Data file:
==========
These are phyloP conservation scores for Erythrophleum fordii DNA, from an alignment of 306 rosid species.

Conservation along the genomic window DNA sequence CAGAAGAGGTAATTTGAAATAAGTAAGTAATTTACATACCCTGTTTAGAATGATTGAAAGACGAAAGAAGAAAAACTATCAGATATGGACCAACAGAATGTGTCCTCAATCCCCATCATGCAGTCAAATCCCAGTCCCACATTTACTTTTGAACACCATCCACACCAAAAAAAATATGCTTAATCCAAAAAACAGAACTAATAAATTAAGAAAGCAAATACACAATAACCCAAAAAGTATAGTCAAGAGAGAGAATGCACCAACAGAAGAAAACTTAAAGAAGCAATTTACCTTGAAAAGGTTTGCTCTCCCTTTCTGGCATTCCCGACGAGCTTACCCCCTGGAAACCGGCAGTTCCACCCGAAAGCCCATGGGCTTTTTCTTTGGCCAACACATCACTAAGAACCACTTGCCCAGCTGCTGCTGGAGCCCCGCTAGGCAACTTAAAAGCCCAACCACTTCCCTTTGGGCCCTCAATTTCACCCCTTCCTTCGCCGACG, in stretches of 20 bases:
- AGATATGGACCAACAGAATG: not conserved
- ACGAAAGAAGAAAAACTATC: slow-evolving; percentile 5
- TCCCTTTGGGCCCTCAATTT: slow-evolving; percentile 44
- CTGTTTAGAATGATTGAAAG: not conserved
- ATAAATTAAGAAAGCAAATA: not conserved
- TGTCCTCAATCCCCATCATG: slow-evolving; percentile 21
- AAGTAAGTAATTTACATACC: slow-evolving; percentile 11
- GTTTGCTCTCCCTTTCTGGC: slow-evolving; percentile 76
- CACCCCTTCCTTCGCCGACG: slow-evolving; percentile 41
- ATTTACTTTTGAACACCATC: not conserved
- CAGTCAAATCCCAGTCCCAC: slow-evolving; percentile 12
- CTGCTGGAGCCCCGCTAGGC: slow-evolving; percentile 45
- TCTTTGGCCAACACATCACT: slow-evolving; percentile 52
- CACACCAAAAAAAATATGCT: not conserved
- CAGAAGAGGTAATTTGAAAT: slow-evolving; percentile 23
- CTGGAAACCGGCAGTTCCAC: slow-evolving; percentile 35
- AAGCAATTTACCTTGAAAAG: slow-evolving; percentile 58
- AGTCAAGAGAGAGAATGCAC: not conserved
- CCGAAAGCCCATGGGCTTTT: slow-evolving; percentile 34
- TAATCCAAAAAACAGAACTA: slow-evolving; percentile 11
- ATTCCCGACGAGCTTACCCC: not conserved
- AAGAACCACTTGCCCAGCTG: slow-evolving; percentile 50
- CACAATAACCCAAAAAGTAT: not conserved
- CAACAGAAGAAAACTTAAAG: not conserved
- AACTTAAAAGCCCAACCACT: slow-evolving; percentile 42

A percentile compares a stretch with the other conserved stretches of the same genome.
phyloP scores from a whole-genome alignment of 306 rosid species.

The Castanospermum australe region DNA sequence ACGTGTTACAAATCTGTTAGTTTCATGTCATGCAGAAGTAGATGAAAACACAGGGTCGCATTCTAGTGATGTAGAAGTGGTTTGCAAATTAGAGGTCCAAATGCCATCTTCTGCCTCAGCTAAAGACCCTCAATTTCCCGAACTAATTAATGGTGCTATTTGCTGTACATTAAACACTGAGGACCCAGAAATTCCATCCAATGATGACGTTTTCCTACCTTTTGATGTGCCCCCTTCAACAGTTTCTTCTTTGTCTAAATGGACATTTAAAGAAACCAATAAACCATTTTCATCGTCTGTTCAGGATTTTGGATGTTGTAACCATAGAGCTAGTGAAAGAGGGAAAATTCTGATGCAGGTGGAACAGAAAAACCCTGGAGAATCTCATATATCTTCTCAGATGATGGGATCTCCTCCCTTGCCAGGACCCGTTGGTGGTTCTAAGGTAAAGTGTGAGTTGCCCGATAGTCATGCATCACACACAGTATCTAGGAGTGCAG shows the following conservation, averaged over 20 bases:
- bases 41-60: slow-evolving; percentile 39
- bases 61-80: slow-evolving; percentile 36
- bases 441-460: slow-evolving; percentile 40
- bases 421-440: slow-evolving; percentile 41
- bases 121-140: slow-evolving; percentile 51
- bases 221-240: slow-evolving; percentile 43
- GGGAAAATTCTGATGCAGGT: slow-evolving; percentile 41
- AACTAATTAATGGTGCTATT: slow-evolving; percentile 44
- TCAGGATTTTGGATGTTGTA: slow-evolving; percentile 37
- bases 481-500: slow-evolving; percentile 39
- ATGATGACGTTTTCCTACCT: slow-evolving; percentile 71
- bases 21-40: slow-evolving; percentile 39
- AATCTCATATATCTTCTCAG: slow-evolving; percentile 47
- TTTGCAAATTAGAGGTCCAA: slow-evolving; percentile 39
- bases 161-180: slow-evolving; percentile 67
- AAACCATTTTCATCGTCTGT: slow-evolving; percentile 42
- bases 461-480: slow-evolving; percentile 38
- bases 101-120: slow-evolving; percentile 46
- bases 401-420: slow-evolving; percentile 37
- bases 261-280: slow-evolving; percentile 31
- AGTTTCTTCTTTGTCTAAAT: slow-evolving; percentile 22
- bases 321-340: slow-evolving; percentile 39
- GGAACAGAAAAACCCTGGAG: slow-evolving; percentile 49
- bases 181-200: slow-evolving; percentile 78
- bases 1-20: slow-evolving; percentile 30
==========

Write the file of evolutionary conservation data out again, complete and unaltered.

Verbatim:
These are phyloP conservation scores for Erythrophleum fordii DNA, from an alignment of 306 rosid species.

Conservation along the genomic window DNA sequence CAGAAGAGGTAATTTGAAATAAGTAAGTAATTTACATACCCTGTTTAGAATGATTGAAAGACGAAAGAAGAAAAACTATCAGATATGGACCAACAGAATGTGTCCTCAATCCCCATCATGCAGTCAAATCCCAGTCCCACATTTACTTTTGAACACCATCCACACCAAAAAAAATATGCTTAATCCAAAAAACAGAACTAATAAATTAAGAAAGCAAATACACAATAACCCAAAAAGTATAGTCAAGAGAGAGAATGCACCAACAGAAGAAAACTTAAAGAAGCAATTTACCTTGAAAAGGTTTGCTCTCCCTTTCTGGCATTCCCGACGAGCTTACCCCCTGGAAACCGGCAGTTCCACCCGAAAGCCCATGGGCTTTTTCTTTGGCCAACACATCACTAAGAACCACTTGCCCAGCTGCTGCTGGAGCCCCGCTAGGCAACTTAAAAGCCCAACCACTTCCCTTTGGGCCCTCAATTTCACCCCTTCCTTCGCCGACG, in stretches of 20 bases:
- AGATATGGACCAACAGAATG: not conserved
- ACGAAAGAAGAAAAACTATC: slow-evolving; percentile 5
- TCCCTTTGGGCCCTCAATTT: slow-evolving; percentile 44
- CTGTTTAGAATGATTGAAAG: not conserved
- ATAAATTAAGAAAGCAAATA: not conserved
- TGTCCTCAATCCCCATCATG: slow-evolving; percentile 21
- AAGTAAGTAATTTACATACC: slow-evolving; percentile 11
- GTTTGCTCTCCCTTTCTGGC: slow-evolving; percentile 76
- CACCCCTTCCTTCGCCGACG: slow-evolving; percentile 41
- ATTTACTTTTGAACACCATC: not conserved
- CAGTCAAATCCCAGTCCCAC: slow-evolving; percentile 12
- CTGCTGGAGCCCCGCTAGGC: slow-evolving; percentile 45
- TCTTTGGCCAACACATCACT: slow-evolving; percentile 52
- CACACCAAAAAAAATATGCT: not conserved
- CAGAAGAGGTAATTTGAAAT: slow-evolving; percentile 23
- CTGGAAACCGGCAGTTCCAC: slow-evolving; percentile 35
- AAGCAATTTACCTTGAAAAG: slow-evolving; percentile 58
- AGTCAAGAGAGAGAATGCAC: not conserved
- CCGAAAGCCCATGGGCTTTT: slow-evolving; percentile 34
- TAATCCAAAAAACAGAACTA: slow-evolving; percentile 11
- ATTCCCGACGAGCTTACCCC: not conserved
- AAGAACCACTTGCCCAGCTG: slow-evolving; percentile 50
- CACAATAACCCAAAAAGTAT: not conserved
- CAACAGAAGAAAACTTAAAG: not conserved
- AACTTAAAAGCCCAACCACT: slow-evolving; percentile 42

A percentile compares a stretch with the other conserved stretches of the same genome.
phyloP scores from a whole-genome alignment of 306 rosid species.

The Castanospermum australe region DNA sequence ACGTGTTACAAATCTGTTAGTTTCATGTCATGCAGAAGTAGATGAAAACACAGGGTCGCATTCTAGTGATGTAGAAGTGGTTTGCAAATTAGAGGTCCAAATGCCATCTTCTGCCTCAGCTAAAGACCCTCAATTTCCCGAACTAATTAATGGTGCTATTTGCTGTACATTAAACACTGAGGACCCAGAAATTCCATCCAATGATGACGTTTTCCTACCTTTTGATGTGCCCCCTTCAACAGTTTCTTCTTTGTCTAAATGGACATTTAAAGAAACCAATAAACCATTTTCATCGTCTGTTCAGGATTTTGGATGTTGTAACCATAGAGCTAGTGAAAGAGGGAAAATTCTGATGCAGGTGGAACAGAAAAACCCTGGAGAATCTCATATATCTTCTCAGATGATGGGATCTCCTCCCTTGCCAGGACCCGTTGGTGGTTCTAAGGTAAAGTGTGAGTTGCCCGATAGTCATGCATCACACACAGTATCTAGGAGTGCAG shows the following conservation, averaged over 20 bases:
- bases 41-60: slow-evolving; percentile 39
- bases 61-80: slow-evolving; percentile 36
- bases 441-460: slow-evolving; percentile 40
- bases 421-440: slow-evolving; percentile 41
- bases 121-140: slow-evolving; percentile 51
- bases 221-240: slow-evolving; percentile 43
- GGGAAAATTCTGATGCAGGT: slow-evolving; percentile 41
- AACTAATTAATGGTGCTATT: slow-evolving; percentile 44
- TCAGGATTTTGGATGTTGTA: slow-evolving; percentile 37
- bases 481-500: slow-evolving; percentile 39
- ATGATGACGTTTTCCTACCT: slow-evolving; percentile 71
- bases 21-40: slow-evolving; percentile 39
- AATCTCATATATCTTCTCAG: slow-evolving; percentile 47
- TTTGCAAATTAGAGGTCCAA: slow-evolving; percentile 39
- bases 161-180: slow-evolving; percentile 67
- AAACCATTTTCATCGTCTGT: slow-evolving; percentile 42
- bases 461-480: slow-evolving; percentile 38
- bases 101-120: slow-evolving; percentile 46
- bases 401-420: slow-evolving; percentile 37
- bases 261-280: slow-evolving; percentile 31
- AGTTTCTTCTTTGTCTAAAT: slow-evolving; percentile 22
- bases 321-340: slow-evolving; percentile 39
- GGAACAGAAAAACCCTGGAG: slow-evolving; percentile 49
- bases 181-200: slow-evolving; percentile 78
- bases 1-20: slow-evolving; percentile 30